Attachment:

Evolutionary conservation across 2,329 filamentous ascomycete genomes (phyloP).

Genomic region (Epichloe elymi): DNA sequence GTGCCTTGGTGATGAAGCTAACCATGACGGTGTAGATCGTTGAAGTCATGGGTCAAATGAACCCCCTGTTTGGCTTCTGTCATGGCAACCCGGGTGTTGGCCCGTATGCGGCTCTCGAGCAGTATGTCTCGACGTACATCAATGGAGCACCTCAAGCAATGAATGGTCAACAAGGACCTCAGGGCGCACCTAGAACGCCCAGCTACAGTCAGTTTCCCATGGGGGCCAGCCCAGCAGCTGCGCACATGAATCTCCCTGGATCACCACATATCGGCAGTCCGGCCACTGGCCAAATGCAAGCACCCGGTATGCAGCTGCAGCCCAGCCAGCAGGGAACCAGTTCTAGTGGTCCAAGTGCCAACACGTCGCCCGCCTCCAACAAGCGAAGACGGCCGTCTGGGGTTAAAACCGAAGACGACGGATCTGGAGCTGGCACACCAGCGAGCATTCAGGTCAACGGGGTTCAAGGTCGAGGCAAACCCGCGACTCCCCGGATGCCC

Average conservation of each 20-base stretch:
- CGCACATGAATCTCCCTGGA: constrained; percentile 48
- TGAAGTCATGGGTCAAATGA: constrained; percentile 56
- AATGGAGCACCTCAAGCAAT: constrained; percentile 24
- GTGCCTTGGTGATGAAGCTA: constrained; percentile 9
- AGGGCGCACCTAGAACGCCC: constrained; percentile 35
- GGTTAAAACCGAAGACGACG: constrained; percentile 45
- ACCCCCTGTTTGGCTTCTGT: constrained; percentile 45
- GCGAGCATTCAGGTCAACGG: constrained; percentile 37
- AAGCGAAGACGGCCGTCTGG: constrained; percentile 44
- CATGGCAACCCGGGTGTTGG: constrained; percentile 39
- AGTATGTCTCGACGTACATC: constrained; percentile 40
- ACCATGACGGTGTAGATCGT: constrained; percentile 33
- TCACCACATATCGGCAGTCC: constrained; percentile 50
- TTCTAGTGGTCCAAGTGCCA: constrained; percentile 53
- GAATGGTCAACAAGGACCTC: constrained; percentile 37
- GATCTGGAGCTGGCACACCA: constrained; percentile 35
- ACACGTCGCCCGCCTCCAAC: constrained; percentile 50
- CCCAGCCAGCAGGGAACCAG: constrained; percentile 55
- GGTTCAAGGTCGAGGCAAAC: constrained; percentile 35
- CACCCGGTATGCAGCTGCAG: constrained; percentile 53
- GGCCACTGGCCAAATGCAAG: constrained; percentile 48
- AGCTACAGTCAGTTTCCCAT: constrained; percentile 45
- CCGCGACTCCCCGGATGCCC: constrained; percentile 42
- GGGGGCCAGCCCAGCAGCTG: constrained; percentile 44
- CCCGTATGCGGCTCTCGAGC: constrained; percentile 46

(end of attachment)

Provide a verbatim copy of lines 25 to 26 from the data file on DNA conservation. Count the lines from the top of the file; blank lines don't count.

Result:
- AGCTACAGTCAGTTTCCCAT: constrained; percentile 45
- CCGCGACTCCCCGGATGCCC: constrained; percentile 42